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Cochlear Implant Robotics Start-Up Gains NIH Funds

Cochlear implant

Cochlear implant (Tabercil, Wikimedia Commons)

13 September 2017. A university spin-off enterprise developing robotics to make cochlear implants for hearing loss safer and more effective is receiving a Small Business Innovation Research, or SBIR, grant to advance its technology. The two-year $1.4 million award to iotaMotion Inc. in Iowa City, Iowa is made by National Institute of Deafness and Other Communication Disorders, part of National Institutes of Health.

IotaMotion is creating a robotics-based system to improve the surgical implanting of cochlear devices in people with hearing loss. Cochlear implants are electronic devices that restore some hearing by performing the functions of cochlear hair cells that convert sound waves into electrical nerve signals, sufficient to understand speech. These devices, however, cannot restore more qualitative hearing abilities, such as differentiating musical tones. Hearing loss affects millions of people worldwide, particularly older adults where the loss of hearing is a result of degenerating sensory cells.

The company’s product, called Iota-Soft, is a robotics device to aid surgeons to insert cochlear implant electrodes. iotaMotion says the system will reduce variability and provide more precision when implanting the electrodes. This greater precision and stability, says the company, will help protect the patient’s existing hearing anatomy, which is important particularly with hearing-preservation solutions that take advantage of residual hearing abilities.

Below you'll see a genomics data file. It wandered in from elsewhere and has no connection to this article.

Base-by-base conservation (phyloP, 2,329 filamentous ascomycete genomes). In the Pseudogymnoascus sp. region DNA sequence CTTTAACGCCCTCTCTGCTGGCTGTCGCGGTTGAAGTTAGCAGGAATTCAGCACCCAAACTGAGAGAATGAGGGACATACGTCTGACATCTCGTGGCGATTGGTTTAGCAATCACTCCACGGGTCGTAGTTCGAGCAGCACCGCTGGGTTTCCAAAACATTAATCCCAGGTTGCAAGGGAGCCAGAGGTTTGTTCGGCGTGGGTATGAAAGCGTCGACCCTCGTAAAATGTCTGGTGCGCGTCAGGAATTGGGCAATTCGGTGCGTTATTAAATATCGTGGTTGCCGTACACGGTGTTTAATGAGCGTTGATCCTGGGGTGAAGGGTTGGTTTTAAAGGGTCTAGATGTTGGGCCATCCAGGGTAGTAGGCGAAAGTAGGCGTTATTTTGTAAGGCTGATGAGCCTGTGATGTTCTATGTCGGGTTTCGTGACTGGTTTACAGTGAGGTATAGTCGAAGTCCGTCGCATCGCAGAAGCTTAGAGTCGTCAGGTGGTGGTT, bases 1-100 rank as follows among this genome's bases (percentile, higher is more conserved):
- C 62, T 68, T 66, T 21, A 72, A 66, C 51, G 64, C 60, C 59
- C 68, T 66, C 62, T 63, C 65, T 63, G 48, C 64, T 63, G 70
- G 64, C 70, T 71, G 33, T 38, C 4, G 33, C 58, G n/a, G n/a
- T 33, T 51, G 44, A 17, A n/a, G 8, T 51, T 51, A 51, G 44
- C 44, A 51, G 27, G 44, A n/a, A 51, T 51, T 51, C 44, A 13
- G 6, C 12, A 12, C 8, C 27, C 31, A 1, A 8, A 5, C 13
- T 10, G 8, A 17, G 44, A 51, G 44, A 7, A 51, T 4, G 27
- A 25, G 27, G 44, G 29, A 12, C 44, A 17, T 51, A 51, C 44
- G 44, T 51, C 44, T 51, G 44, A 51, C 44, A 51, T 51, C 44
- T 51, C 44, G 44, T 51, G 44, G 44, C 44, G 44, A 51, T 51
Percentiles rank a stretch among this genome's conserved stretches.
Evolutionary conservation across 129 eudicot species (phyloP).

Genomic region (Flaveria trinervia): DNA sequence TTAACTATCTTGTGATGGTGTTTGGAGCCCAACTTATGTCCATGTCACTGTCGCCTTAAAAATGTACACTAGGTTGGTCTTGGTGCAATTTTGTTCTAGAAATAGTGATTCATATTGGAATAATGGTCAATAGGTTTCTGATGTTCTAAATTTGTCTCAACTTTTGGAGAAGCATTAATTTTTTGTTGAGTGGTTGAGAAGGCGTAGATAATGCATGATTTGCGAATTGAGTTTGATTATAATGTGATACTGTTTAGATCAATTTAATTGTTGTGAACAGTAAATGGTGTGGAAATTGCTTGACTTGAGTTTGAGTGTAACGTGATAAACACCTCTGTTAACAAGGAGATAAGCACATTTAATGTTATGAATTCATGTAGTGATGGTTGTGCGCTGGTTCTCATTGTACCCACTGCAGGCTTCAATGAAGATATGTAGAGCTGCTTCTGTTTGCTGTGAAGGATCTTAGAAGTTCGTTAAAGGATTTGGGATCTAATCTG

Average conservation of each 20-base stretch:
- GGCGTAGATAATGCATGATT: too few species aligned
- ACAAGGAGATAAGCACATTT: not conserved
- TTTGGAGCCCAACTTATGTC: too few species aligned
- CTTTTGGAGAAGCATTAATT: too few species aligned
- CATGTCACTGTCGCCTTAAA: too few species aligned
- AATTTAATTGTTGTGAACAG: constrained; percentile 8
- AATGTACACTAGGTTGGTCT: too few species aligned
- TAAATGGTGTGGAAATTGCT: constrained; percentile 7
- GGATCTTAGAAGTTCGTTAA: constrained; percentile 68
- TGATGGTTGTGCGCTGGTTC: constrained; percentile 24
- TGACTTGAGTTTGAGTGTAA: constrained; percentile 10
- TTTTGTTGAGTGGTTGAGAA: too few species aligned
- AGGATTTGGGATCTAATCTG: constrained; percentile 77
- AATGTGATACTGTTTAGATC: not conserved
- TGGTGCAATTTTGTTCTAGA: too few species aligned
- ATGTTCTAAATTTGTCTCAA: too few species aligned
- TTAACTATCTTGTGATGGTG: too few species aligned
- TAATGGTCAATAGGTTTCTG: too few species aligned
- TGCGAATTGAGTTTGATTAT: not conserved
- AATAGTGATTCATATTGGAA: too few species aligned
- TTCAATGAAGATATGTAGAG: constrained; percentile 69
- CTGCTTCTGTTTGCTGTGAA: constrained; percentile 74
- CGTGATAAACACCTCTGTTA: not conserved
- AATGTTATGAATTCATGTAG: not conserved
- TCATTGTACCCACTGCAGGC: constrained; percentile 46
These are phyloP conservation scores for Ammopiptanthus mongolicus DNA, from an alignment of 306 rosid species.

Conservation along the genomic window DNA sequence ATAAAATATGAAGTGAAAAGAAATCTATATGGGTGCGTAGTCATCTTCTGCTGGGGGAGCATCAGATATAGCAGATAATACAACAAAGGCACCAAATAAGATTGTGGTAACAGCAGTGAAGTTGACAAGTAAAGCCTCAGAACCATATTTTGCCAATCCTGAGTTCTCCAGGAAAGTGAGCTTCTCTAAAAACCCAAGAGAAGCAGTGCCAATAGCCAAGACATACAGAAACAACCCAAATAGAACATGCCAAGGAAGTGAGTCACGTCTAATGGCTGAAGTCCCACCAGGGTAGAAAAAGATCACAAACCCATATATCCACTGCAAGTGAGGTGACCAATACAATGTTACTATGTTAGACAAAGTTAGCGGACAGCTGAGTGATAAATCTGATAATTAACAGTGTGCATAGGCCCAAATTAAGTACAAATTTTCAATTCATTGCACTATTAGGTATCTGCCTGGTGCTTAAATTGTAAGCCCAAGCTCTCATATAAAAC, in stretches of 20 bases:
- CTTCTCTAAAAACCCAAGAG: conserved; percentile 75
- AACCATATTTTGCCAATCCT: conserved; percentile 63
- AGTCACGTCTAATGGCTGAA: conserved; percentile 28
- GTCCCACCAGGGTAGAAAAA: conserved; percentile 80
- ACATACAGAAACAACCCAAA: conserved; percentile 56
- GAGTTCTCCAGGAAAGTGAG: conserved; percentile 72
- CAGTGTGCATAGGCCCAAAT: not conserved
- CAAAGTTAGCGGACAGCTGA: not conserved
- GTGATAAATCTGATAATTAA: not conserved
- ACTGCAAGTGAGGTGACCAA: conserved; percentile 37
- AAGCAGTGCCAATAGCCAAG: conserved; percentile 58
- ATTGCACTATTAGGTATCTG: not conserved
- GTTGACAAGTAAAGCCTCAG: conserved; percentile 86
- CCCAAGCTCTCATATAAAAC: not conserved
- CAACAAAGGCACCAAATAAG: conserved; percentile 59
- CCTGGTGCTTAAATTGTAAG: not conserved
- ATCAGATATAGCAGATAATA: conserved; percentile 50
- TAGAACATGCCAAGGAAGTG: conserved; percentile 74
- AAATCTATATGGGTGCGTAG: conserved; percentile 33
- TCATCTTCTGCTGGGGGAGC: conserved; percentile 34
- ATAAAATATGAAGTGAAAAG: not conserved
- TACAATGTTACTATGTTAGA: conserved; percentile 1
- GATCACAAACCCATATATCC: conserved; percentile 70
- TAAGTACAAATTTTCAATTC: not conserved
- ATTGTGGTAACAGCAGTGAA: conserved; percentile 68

Because iotaMotion already has evidence showing the system’s feasibility, the grant bypasses the usual first stage of SBIR awards indicating proof of concept and commercial viability. The project calls for verifying the company’s technology is open and compatible with existing cochlear implant devices, including current electrodes used with those devices. The work also requires the company to show the system meets FDA quality standards, such as biocompatibility and the ability for cochlear implants to remain functional for at least 6 months following surgery. Meeting these quality standards are expected to help achieve eventual approval by FDA.

In addition, the company plans to conduct tests of the system with larger animals, such as sheep. Those tests will establish the efficacy of the implants over 3 months. Successful completion of the tests are expected to lead to building production facilities that meet FDA quality standards.

IotaMotion was founded in 2015 by Chris Kaufmann, a physician, research fellow, and biomedical engineer in the otolaryngology — ear, nose, and throat — department at University of Iowa medical center in Iowa City. Kaufmann worked in the lab of Iowa otolaryngology professor Marlan Hansen, both a co-inventor of the robotics technology and co-founder of iotaMotion. Kaufmann is the company’s CEO, while Hansen serves as its chief medical officer. The company is also a recipient of a National Science Foundation grant and seed funding of $2 million.

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